Saturday 19 February 2022

East Riddlesden Hall

I think East Riddlesden Hall will go down in scone blog history as the hardest-fought scone of all time. I've had my travel battles before but this one took the biscuit, thanks to Storm Eunice.

I have to tell you that I don't normally ignore travel advice. I'm usually the batten-down-the-hatches type, but I knew that if I timed it right I could get ahead of the bad weather and batten my hatches down in West Yorkshire.

I won't go into it, except to say my journey took nine hours instead of four.

Instead, let's get straight into the history of East Riddlesden Hall, which is located just a mile from Keighley station!

  • There have been inhabitants on the site since the 7th century
  • In the early 14th century a hall was constructed on the site where the facade on the right in the picture below now stands:
East Riddlesden Hall
  • In 1638, a rich wool merchant called James Murgatroyd bought the estate and built most of the house you see on the left in the above picture
  • This included a Great Hall that sits between both wings but he died before it could be finished
  • A man called Edmund Starkie completed the acquisition of the estate in 1708. He built the Starkie Wing, although all that's left of that is the facade, as it was demolished in 1905.
  • The estate was eventually inherited by Starkie daughters who had married Suffolk men - they became absentee landlords and pieces of the estate were sold off 
  • The Brigg brothers saved the house from demolition in 1933 and gave it to the National Trust

East Riddlesden reminded me of Cotehele in that it was a) very dark and b) one of those labyrinthine houses where you can never quite work out where you are or why there are so many rooms in a relatively small building. Or at least I couldn't.

The Drawing Room,
known as 'His Own Parlour' in James Murgatroyd's time

The interior of the house was chopped up and remodelled several times during its history, as different tenants moved in and out. As a result, it has some oddities, like this very tiny bedroom with an enormous rose window:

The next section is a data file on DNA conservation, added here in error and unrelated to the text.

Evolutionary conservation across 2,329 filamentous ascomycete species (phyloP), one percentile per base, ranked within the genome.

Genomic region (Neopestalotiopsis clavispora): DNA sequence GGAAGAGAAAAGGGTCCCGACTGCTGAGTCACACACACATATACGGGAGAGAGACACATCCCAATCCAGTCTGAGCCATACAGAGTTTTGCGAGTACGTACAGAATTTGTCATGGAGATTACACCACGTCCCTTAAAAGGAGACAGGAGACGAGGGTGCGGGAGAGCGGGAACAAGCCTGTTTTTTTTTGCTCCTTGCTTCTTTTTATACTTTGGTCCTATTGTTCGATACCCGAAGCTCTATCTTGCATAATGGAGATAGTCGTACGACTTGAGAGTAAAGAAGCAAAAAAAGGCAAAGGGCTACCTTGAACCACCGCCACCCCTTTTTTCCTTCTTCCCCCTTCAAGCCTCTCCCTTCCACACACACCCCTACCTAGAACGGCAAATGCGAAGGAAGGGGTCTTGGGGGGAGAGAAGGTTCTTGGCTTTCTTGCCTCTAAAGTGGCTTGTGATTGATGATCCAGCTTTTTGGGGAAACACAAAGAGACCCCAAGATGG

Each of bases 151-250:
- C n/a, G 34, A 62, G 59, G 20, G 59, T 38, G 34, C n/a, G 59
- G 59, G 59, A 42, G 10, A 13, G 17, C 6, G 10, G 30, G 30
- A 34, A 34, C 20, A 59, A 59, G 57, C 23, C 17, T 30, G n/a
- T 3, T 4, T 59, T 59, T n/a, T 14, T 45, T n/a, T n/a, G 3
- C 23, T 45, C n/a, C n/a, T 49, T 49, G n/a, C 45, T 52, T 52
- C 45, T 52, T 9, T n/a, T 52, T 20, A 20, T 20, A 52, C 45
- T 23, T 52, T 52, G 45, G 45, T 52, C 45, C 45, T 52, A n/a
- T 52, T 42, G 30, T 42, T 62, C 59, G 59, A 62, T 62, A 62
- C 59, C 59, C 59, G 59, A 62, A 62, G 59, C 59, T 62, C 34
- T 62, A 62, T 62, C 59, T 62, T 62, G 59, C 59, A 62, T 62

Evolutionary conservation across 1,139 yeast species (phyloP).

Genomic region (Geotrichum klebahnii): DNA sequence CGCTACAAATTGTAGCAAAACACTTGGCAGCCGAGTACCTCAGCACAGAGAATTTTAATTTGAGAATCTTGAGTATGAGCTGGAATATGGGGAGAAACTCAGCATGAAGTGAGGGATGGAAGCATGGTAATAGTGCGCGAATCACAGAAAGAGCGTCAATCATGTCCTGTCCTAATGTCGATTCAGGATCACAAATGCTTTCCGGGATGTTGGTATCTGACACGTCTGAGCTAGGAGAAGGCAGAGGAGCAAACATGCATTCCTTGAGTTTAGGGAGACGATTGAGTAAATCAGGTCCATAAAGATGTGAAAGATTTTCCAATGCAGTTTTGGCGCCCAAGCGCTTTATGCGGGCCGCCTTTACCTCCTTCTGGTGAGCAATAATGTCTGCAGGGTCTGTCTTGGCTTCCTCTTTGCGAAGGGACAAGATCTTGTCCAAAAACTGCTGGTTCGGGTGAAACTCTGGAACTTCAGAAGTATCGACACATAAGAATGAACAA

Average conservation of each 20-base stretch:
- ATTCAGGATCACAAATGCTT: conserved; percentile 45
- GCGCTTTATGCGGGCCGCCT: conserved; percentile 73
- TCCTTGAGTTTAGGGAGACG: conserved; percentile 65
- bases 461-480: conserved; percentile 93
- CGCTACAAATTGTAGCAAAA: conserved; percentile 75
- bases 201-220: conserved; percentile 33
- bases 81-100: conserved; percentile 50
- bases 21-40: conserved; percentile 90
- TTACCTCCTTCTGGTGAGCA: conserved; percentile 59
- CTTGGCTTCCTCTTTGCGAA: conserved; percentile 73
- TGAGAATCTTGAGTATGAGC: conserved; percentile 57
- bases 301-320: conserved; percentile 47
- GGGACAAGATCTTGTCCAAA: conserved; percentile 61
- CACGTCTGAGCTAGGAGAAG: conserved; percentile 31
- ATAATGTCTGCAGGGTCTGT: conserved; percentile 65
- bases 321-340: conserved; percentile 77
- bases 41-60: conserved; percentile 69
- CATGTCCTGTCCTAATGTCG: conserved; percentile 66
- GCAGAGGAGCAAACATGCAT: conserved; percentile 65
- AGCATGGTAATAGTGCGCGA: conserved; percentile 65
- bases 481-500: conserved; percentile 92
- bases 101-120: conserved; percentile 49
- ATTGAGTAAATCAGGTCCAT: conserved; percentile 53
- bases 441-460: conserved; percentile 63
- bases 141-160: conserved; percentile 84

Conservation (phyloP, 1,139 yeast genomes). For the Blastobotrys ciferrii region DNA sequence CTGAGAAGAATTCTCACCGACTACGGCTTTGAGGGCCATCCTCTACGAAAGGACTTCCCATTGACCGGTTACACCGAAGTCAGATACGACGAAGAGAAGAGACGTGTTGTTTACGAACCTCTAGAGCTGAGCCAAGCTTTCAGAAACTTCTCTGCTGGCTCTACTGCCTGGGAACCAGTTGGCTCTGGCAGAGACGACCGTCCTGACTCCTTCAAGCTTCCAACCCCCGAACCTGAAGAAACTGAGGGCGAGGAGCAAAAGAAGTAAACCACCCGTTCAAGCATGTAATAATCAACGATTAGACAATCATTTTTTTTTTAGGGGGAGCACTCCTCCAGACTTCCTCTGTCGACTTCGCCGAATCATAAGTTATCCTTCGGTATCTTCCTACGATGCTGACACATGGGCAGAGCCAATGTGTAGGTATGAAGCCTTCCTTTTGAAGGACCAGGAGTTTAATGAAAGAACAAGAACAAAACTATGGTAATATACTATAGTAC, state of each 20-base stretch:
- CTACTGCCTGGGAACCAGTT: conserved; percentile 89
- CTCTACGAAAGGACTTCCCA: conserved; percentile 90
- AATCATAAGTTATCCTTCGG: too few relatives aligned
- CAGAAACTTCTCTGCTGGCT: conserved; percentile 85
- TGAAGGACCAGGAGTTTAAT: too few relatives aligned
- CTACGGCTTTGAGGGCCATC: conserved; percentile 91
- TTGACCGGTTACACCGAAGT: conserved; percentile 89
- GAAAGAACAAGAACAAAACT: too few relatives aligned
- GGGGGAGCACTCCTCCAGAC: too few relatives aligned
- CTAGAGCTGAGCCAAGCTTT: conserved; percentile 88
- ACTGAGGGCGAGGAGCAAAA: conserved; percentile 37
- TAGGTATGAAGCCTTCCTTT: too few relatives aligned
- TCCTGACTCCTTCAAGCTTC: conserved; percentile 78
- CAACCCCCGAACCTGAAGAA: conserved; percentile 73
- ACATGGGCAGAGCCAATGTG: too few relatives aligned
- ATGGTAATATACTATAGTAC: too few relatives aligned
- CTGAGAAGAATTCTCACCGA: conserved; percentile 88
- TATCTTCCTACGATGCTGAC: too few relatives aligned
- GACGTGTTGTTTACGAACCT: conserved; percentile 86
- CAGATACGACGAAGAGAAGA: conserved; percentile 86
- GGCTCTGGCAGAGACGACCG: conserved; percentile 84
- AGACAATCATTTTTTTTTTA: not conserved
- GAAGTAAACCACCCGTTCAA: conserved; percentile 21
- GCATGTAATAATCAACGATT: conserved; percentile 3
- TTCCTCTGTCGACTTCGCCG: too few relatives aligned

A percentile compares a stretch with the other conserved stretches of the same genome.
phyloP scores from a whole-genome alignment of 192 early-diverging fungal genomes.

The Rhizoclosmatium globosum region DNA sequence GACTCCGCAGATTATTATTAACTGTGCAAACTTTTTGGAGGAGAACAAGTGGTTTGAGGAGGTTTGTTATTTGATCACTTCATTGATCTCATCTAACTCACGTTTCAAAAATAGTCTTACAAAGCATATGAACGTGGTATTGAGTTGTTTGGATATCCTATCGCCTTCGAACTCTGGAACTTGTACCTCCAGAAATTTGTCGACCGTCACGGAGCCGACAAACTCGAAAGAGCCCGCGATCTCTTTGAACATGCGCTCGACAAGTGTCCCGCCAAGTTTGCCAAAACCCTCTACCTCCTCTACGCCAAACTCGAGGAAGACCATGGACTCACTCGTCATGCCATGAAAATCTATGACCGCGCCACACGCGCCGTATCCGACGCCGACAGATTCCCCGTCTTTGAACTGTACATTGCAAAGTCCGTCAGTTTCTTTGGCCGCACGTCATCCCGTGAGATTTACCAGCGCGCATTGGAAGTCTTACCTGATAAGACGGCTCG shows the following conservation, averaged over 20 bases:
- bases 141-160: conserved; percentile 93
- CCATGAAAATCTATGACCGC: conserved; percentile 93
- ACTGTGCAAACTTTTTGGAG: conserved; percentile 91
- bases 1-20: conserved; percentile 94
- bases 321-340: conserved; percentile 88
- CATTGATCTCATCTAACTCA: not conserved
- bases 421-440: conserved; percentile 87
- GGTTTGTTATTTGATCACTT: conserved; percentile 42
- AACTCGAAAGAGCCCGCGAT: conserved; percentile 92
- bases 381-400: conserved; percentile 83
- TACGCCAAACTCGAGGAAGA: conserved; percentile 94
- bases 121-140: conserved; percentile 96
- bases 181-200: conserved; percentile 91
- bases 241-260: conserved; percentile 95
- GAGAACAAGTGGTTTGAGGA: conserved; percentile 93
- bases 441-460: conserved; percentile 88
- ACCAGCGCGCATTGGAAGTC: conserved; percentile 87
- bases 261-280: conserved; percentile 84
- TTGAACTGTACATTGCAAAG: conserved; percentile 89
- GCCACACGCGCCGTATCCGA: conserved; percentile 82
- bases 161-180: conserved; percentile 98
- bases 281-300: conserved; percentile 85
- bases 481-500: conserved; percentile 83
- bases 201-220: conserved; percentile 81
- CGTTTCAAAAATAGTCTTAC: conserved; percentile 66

Surely the most incongruous
bedroom window in Britain

The Airedale Heifer

My favourite line in the guidebook was without doubt this one: "During the 1820s East Riddlesden enjoyed the reflected glory of the celebrated Airedale Heifer" who was apparently "fattened on the estate". I was instantly fascinated by this Airedale Heifer and did some more research: "It was said to have been 3.5 metres (over 11 feet) long and weighed more than a ton and became a much-visited local animal celebrity until its slaughter following a serious injury in 1830."

I'm not sure I've encountered a "local animal celebrity" before. I was quite sad that she wasn't mentioned in the house (although I just checked the book and there's a picture of her in the kitchen that I must have missed). There wasn't any Heifer merchandise in the shop either. I'd have paid good money for a "I got fattened at East Riddlesden Hall!" mug or fridge magnet. 

The impressively huge Airedale Heifer with the Hall
in the background - she was 170 years too early for 'Pets Win Prizes'

The East Riddlesden Scone

I don't want to worry any of the remaining places on my list, but I seem to have become the angel of doom for National Trust properties. An hour after I left East Riddlesden, they closed the place early because of snow. Ilam Park also closed early, an hour after I had eaten my scone there in January.

Or maybe I'm the National Trust scone ninja, using great skill and agility to grab my scone in the very nick of time before the weather catches me. To be honest, it's all quite stressful whichever way you look at it. But such is life for us hardy National Trust members venturing out before Easter.

Anyway. The tea room at East Riddlesden was really lovely. I was the only person in there, presumably because a) it was the first day of their season and b) it had literally opened about 20 minutes earlier. This in itself carries risk - is it fair to judge the first scone of a property's entire season?